Traveling with a dog can be an extremely daunting ordeal. This is probably why there are more dog owners that would rather leave their pets behind than fly with them. However, if you are one of the few who are still undecided about whether to face the challenge or not, here are some tips for flying with your dog that might help.
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1. They do not fly free, so save up
Despite not getting a seat on the plane and being forced to stay inside a kennel/carrier for longer than the whole duration of the flight, dogs still need to get a ticket. Often times, in fact, their ticket costs more than a regular person’s airfare. So save up first before you plan your itinerary. Also, when you do make bookings, it would be better to do it in person so you can have a more comprehensive discussion with the proper authorities regarding airline policies.
2. Get a good airline-approved carrier
Dogs don’t get to sit down beside you on the plane. The closest they can get to you would be under the seat in front of you (bound inside a carrier). So obviously this applies only to really small breeds. If your dog was medium-sized, they will be placed in the cargo hold. And if they were even larger, they will have to be transported on a separate flight (cargo plane).
So invest in a good sturdy carrier that will keep your pet safe and comfortable for the whole flight. Typically, they should be large enough for the dog to stand on all fours and move around. However, for most airlines, they should not be bigger than 19 x 10 x 12 inches. To be safe though, better discuss the details with the airline authorities.
3. Keep your dog healthy
Whether you’re flying your dog locally or internationally, most airlines would require some form of the certificate of inspection from the vet, stating that your dog is fit for travel. But more than the need to pass the inspection, your dog should be healthy enough to withstand the stress and physical demands of flying such as being cooped up in the carrier for hours, the bumping and jarring during turbulence, even possible mishaps during handling as cargos get ferried to and from the airplane.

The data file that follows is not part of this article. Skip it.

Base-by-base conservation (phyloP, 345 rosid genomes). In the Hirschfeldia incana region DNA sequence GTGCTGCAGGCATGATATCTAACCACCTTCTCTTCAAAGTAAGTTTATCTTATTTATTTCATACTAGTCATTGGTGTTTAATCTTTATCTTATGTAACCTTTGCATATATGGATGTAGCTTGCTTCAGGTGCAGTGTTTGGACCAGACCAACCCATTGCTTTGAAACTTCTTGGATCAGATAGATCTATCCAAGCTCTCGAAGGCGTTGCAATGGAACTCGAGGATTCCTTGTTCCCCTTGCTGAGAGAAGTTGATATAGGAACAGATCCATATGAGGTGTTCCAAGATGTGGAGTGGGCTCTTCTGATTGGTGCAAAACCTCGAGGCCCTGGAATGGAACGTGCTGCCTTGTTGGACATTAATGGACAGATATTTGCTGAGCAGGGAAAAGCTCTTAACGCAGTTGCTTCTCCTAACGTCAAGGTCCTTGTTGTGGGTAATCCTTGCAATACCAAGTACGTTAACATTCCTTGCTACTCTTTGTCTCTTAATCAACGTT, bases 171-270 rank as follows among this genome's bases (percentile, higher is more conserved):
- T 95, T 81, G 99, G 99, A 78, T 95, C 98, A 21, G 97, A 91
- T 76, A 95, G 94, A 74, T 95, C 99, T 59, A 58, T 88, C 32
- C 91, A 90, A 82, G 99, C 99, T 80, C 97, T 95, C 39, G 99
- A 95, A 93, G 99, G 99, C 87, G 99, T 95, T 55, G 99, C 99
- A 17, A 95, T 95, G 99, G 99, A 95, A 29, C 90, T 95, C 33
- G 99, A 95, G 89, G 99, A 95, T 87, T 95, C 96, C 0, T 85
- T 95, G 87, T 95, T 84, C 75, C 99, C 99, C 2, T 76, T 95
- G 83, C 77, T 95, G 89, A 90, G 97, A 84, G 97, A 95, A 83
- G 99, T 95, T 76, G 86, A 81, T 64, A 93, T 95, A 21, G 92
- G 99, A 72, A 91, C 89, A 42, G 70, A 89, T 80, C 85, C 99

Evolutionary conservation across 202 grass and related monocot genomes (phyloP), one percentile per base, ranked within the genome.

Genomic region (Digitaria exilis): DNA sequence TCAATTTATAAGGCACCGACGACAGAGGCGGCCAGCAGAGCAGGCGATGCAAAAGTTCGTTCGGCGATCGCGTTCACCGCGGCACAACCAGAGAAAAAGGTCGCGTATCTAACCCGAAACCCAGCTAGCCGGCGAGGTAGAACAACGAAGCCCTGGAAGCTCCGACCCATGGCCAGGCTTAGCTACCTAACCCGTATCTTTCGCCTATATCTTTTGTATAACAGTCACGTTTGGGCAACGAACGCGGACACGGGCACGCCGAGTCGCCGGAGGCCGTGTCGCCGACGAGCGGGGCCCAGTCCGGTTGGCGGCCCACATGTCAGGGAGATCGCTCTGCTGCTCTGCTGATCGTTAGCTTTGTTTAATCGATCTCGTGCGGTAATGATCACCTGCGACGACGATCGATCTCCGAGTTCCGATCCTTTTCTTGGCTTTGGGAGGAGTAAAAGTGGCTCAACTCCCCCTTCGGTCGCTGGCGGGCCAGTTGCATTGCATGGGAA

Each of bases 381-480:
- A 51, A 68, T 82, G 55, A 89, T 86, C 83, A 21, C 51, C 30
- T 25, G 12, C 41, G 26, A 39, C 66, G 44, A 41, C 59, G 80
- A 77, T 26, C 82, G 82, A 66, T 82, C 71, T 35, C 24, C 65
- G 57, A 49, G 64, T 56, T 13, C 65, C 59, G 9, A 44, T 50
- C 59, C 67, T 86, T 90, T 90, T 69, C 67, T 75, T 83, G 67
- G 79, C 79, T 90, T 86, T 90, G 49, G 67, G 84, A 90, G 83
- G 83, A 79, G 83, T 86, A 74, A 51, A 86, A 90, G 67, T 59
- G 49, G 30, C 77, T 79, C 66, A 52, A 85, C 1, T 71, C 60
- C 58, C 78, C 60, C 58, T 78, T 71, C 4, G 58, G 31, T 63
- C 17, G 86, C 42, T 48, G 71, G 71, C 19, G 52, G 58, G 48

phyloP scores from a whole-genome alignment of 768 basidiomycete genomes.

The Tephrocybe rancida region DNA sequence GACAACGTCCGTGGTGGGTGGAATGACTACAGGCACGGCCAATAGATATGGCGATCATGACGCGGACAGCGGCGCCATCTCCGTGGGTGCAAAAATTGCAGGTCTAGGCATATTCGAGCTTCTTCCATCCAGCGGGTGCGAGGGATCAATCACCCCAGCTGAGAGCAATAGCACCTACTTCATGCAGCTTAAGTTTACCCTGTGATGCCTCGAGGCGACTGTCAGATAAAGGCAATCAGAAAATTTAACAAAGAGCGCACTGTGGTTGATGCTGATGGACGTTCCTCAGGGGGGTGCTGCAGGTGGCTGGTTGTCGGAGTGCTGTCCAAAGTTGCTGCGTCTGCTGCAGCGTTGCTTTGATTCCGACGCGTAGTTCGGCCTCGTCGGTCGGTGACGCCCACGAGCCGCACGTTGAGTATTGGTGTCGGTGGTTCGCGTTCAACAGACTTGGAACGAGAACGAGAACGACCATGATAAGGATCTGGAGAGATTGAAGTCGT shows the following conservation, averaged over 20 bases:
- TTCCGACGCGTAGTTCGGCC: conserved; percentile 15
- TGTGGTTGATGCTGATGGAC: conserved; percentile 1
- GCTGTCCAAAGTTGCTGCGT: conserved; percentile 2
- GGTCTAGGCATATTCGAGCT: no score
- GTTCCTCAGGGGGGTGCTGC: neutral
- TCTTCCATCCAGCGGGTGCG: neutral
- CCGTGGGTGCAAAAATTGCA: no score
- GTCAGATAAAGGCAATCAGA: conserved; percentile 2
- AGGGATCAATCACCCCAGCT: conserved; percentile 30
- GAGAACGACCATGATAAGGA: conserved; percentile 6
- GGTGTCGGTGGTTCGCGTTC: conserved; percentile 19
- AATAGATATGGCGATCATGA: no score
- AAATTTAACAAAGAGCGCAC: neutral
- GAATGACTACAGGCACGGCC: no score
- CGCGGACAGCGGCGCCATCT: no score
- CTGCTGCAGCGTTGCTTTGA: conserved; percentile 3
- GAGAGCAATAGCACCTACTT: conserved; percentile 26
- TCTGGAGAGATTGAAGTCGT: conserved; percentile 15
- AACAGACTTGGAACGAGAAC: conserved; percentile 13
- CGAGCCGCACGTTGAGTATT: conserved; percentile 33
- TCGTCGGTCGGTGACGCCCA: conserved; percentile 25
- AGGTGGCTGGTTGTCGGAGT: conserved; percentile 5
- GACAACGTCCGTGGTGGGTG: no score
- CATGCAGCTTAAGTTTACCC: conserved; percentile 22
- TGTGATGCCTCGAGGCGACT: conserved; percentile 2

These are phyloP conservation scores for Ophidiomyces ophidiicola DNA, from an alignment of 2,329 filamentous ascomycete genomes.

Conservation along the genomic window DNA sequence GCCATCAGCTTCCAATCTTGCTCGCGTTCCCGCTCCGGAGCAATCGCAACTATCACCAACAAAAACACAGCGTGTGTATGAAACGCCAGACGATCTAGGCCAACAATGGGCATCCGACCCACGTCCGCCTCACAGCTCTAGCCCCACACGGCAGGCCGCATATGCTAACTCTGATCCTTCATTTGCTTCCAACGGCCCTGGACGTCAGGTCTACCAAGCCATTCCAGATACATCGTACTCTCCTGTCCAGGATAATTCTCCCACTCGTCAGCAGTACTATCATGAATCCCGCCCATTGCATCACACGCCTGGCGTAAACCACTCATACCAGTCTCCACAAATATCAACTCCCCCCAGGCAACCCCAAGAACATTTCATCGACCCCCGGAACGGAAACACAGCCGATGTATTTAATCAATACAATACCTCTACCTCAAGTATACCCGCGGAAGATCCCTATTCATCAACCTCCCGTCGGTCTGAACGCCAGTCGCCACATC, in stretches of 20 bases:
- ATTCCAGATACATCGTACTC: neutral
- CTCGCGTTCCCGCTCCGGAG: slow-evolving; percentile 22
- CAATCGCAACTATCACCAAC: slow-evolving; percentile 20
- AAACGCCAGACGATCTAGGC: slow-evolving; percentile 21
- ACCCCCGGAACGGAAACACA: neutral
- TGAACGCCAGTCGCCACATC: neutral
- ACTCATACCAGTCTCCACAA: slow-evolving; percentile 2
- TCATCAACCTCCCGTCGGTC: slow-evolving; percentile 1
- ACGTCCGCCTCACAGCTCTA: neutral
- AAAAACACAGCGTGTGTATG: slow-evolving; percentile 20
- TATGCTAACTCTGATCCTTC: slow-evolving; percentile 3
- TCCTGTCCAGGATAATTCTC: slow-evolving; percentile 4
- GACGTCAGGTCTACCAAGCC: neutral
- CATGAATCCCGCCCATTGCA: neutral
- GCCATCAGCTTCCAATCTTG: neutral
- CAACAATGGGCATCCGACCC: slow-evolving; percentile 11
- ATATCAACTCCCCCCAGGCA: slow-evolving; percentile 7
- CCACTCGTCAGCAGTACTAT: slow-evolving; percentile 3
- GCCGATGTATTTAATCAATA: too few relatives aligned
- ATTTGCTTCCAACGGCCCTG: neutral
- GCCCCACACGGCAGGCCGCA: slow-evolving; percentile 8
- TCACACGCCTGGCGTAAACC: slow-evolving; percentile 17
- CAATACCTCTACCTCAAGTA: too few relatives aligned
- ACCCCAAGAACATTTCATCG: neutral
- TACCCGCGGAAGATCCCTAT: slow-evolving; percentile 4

Perhaps, as a form of simulation, you can drive your dog around while inside a kennel several times before your flight just to get him used to travel inside a carrier. Or perhaps you can try leaving him alone for the same amount of time as the flight. These should get him physically and mentally prepared for the journey. If you keep these tips in mind and plan early enough, flying with your dog should be as daunting as what most people think.
4. Plan your flight carefully
Since your dog would be completely at the mercy of the conditions of the flight, you better plan your flight with as much consideration for details as possible. For example, choosing direct flights over connecting flights minimizes travel time as well as handling problems, so these flights should always be considered first.
Another example would be the time of flight and the prevailing seasons when you plan to take the trip. If you are traveling during the cold seasons, then consider dressing your dog inappropriate warmer dog clothes for the flight, because the cargo hold will not be as cozy or as well maintained as the flight cabin.
Also read: Best Air Purifiers for Dog Hair